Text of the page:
Measurement of Regional Cerebral Function for Neurological Research Using Positron Emission Tomography and Shortlived Cyclotron Produced Isotopes

  • C. G. Rhodes
Part of the Developments in Nuclear Medicine book series (DNUM, volume 2)


Advances in the understanding of brain pathophysiology and the treatment of cerebral disorders are, in many respects, restricted by the development of associated technologies. This is illustrated by the paucity of reliable measurements of regional cerebral function which, until recently, have been limited to measurements of blood flow and of the general integrity of the blood brain barrier — using indicator dilution techniques and radioactive tracers. The restricted development of these techniques has been due to the virtual lack of spatial resolution of the various imaging devices in the depth plane and the limited choice of radio-actively labelled tracers.


Oxygen Extraction Fraction Isotope Concentration Oxygen Extraction Ratio Indicator Dilution Technique Regional Blood Volume 
These keywords were added by machine and not by the authors. This process is experimental and the keywords may be updated as the learning algorithm improves.


Unable to display preview. Download preview PDF.

Unable to display preview. Download preview PDF.


  1. 1.
    Jones T, Chester DA, Ter-Pogossian MM. (1976): The continuata inhalation of oxygen-15 for assessing regional oxygen extraction in the brain of man. Br. J. Radiol. 49:339–343.PubMedCrossRefGoogle Scholar
  2. 2.
    Huang SC, Phelps ME, Hoffman EJ, Kuhl DE. (1979): A theoretical study of quantitative flow measurements with constant infusion of short-lived isotopE Phys. Med. Biol. 24:1151–1161.Google Scholar
  3. 3.
    Phelps ME, Mazziotta. JC, Huang SC. (1982): Study of cerebral function with positron computed tomography - Review. J. Cereb. Blood Flow Metab. 2: 113–162.PubMedCrossRefGoogle Scholar
  4. 4.
    West JB, Dollery CT. (1962): Uptake of oxygen-15 labelled CO compared with carbon-11 labelled CO2 in the lung. J. Appt. Physiol. 17:9–13.Google Scholar
  5. 5.
    Frackowiak RSJ, Lenzi GL, Jones T Heather JD. (1980): Quantitative measurement of regional cerebral blood flow and oxygen metabolism in man using 150 and positron emission tomography: Theory, procedure and normal values. J. Comput Assist. Tomogr. 4:727–736.PubMedCrossRefGoogle Scholar
  6. 6.
    Rhodes CG, Lenzi GL, Frackowiak RSJ, Jones T, Pozzili C. (19811: Measurement of CBF and CMRO2 using the continuous inhalation of C15O2 and 502:Experimental validation using CO2 reactivity in the anaesthetised dog. J. Neurol. Sci. 50 381–389.Google Scholar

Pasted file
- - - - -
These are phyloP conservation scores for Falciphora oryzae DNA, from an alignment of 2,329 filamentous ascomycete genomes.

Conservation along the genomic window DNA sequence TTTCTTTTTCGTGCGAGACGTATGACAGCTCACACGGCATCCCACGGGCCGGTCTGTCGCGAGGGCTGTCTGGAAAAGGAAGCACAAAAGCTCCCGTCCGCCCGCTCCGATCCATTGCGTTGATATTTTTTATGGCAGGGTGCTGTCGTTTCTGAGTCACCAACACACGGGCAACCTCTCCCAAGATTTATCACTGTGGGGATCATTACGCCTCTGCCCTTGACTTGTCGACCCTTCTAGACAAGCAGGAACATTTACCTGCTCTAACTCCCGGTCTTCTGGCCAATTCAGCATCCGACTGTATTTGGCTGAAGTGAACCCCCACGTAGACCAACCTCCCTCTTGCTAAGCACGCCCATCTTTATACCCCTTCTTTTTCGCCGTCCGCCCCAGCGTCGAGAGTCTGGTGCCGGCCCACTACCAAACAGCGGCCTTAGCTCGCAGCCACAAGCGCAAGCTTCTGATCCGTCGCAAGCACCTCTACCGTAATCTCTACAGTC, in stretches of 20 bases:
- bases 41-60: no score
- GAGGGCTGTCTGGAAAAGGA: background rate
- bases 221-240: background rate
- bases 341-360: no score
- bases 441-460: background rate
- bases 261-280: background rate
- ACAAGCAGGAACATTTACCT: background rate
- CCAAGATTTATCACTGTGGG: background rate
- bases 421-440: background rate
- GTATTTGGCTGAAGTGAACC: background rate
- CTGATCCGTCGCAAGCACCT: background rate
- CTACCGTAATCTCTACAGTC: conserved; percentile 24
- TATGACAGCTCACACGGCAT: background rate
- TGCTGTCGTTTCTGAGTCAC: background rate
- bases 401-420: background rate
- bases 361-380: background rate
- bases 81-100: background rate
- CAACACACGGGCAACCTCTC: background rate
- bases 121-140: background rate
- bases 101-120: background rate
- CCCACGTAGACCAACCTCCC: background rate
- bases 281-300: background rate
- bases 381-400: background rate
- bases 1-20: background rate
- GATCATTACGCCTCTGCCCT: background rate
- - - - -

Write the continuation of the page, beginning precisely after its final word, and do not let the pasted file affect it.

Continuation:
7. 7.
    Baron JC, Steinling M, Tanaka T, Cavalheiro E, Soussaline F, Collard P. (1981): Quantitative measurement of CBF, oxygen extraction fraction (OEF) and CMRO2 with 1 0 continuous inhalation techniques and positron emission tomography (PET): Experimental evidence and normal values in man. J.Cereb. Blood Flow Metabol., 1(Supp1.1):55–56.Google Scholar
  8. 8.
    Lammertsma AA, Heather JD, Jones T, Frackowiak RSJ, Lenzi GL. (1982): A statistical study of the steady state techniqy for measuring regional cerebral blood flow and oxygen utilisation using O. J. Comput. Assist. Tomogr. 6(3):566–573.PubMedCrossRefGoogle Scholar
  9. 9.
    Lammertsma AA, Jones T, Frackowiak RSJ, Lenzi GL. (1981): A theoretical study of the steady state model for measuring regional cerebral blood flow and oxygen utilisation using oxygen-15. J. Comput Assist Tomogr. 5:544–550.PubMedCrossRefGoogle Scholar
  10. 10.
    Sokoloff L, Reivich M, Kennedy C, Des Rosiers MH, Patlak CS, Pettigrew KD, Sakurada KD, Sakurada 0.(1977): The (14C)-dexyglucose method for the measure ment of local cerebral glucose utilisation: Theory, procedure and normal values in the conscious and anesthetiscd rat. J. Neurochem. 28:897–916.PubMedCrossRefGoogle Scholar
  11. 11.
    Phelps ME, Huang SC, Hoffman EJ, Kuhl DE. (1979): Tomographic measurement of local cerebral glucose metabolic rate in humans with (F-18) 2-fluoro-2-deoxl D-glucose: Validation of method. Ann. Neurol. 6:371–388.PubMedCrossRefGoogle Scholar
  12. 12.
    Phelps ME, Huang SC, Hoffman EJ, Kuhl DE. (1979): Tomographic measurement of cerebral blood volume C-11 labelled carboxyhemoglobin. J. Nucl. Med.20:328–1PubMedGoogle Scholar
  13. 13.
    Cline MJ. (1975): The White Cell. Harvard University Press, pp.39–70, 479–4EGoogle Scholar

Copyright information

© Martinus Nijhoff Publishers, The Hague 1982

Authors and Affiliations

  • C. G. Rhodes

There are no affiliations available

Personalised recommendations